30 Years After Jonestown

This Nov. 1978 file photo of the aftermath of the Jonestown tragedy shows some of the dead. Thirty years ago, more than 900 Americans died in a murder and suicide ritual at the Peoples Temple agricultural mission in the jungle of Guyana. Passage of time since the holocaust has faded the differences between some temple enemies and loyalists, because they have experiences in common. Many share painful memories, guilt-filled feelings, loss of loved ones and psychological scars from an incomprehensible event that has come to symbolize the ultimate power of a charismatic leader over his followers. Although Jonestown has long ago passed from worldwide headlines to history, people who were entwined with the calamity live with it daily. (AP Photo, file)

INDIANAPOLIS — In her small room in the Mount Zion Geriatric Center, an octogenarian named Hyacinth Thrash sat for years, waiting.

God would soon be coming. At least she hoped so.

She had lived a long life in service to Jesus.

A native of Alabama, she had endured all the humiliations people can inflict on one another.

Nothing could have prepared her for what she would witness later.

Catherine “Hyacinth” Thrash was one of four people to survive the events at Jonestown, Guyana, on Nov. 18, 1978.

And she was the only survivor remaining in the camp, the rest having fled into the jungle.

Thrash eluded the true believers circulating through the compound, either coercing the followers of the Rev. Jim Jones into committing suicide or forcing the poison on them outright.

Upon reflection

Lying in her bed at Mount Zion on an early March day in 1988, Thrash did not seem threatening. A slim, frail, gray-haired black woman, she barely wrinkled the sheets.

The writer quietly plugged in his recording deck and slipped in a tape.

“You’ve had the flu, I hear,” the writer said.

“Yeah,” Thrash whispered. “My voice has been so hoarse, I couldn’t talk right.”

The writer, a callow chap of 31, leaned closer with the microphone.

“If you get to where you don’t want to talk anymore, you just let me know. OK?”

Thrash nodded silently. She had already made peace with the subject.

Helping people

“I met (Jones) in 1957, and I thought he was a great man, from all that I heard about him,” Thrash began.

Her path had guided her to Indianapolis, where she became a member of Jones’ church.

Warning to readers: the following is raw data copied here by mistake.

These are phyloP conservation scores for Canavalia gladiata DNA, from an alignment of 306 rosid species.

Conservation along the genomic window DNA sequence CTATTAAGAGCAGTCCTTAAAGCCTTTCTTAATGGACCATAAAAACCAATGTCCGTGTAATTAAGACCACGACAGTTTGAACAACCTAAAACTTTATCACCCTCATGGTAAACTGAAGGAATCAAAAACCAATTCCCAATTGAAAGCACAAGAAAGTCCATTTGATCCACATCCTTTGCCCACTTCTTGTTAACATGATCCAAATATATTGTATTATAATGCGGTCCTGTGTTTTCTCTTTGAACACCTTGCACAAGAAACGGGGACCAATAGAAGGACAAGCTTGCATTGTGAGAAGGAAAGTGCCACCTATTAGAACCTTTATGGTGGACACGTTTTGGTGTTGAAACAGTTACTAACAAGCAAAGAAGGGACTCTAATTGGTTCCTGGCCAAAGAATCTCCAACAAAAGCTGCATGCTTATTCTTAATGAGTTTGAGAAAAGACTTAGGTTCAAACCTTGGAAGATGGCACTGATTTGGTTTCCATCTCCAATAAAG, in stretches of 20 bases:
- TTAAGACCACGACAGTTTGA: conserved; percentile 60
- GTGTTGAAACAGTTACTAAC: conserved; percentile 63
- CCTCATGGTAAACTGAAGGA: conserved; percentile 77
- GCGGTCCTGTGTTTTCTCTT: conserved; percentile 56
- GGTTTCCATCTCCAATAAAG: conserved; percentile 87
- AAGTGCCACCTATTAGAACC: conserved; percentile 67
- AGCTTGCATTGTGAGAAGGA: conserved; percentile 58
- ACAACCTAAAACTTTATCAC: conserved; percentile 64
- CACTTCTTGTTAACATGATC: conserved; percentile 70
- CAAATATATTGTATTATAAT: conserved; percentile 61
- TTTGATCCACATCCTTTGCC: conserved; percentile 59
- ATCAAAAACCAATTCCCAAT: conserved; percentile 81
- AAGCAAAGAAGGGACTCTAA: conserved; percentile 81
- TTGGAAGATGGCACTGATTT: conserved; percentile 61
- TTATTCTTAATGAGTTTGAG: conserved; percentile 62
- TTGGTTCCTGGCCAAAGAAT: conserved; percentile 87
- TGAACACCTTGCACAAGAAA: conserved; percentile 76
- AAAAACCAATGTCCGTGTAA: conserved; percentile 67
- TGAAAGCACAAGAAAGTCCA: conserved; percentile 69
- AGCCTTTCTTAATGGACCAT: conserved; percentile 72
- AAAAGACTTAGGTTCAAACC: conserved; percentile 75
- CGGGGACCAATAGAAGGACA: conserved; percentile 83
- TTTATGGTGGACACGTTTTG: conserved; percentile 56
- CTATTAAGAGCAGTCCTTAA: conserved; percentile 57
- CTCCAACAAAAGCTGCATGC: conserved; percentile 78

“He helped a lot of people,” she said, in a kind of defense. “He put coal in black folks’ bins and give them ’em shoes and things. Always willing to help somebody.

“Of course, I liked that work, helping somebody. And I was willing to go along with him, because at that time, he was really doing good.”

Hyacinth Thrash went along with Jones and his followers, to California.

Where things began to change.

“All the time he was here in the States, we still thought he was all right, you see,” Thrash said.

“He didn’t act, you know, so we would think he was a bad man. He didn’t do that until he got to Guyana.”

Something happened

In Guyana, Jones transplanted his People’s Temple and its socialist influence to a patch of jungle he dubbed “Jonestown.”

“He was losing control of everything, it seemed like,” Thrash said.

“He tried to do some healing, and he couldn’t do that no more. I believe that kind of worried him, too. ...

“I don’t know what caused it, but I do believe he lost his mind down the line. Something happened, because a lot of (the people) thought that.”

In Jonestown, though, such dissent was forbidden.

“He had us scared to talk about him after got there. He had 12 bodyguards, and if you said anything about him, he’d have them beat on you. And other times, he’d walk up and down the aisle naked. He did a lot of things (like that), and that’s when I knew he’d gone crazy.”

The next morning

On that day in November 1978, as death curled across the compound like fog, Thrash wedged her tiny frame under a bunk, flat against the back wall. She thought the compound was under attack from mercenaries, as Jones had warned. If they ransacked the quarters, Thrash would escape detection.

She would not escape the horror.

The next morning, Thrash, who had passed out from exhaustion, crept outside into the sun, only to find bodies. Hundreds of them. Friends and fellow worshippers woven together, limbs locked across each other. Men, women, children. And her sister, Zipporah Edwards. All dead.

Delicately, Thrash stepped across the killing field and into the outside world. It would be another whole day before the Guyana troops reached the compound.


How did she feel about Jones 10 years later?

“I just don’t feel nothing towards him now, no bitterness towards him. I was at times, but I prayed to the Lord, because you can’t hate nobody. So I was healed of that.”

The writer clicked off the tape recorder and tried to smile.

“Miss Thrash, thank you for sharing your story.”

Again, she nodded her head. She had spoken enough about this story. Enough for a thousand lifetimes.

And on a cold November day in 1995, her waiting was over. God finally came, 27 years after Hyacinth Thrash fooled the devil. She was 90 years old. Every day of it.

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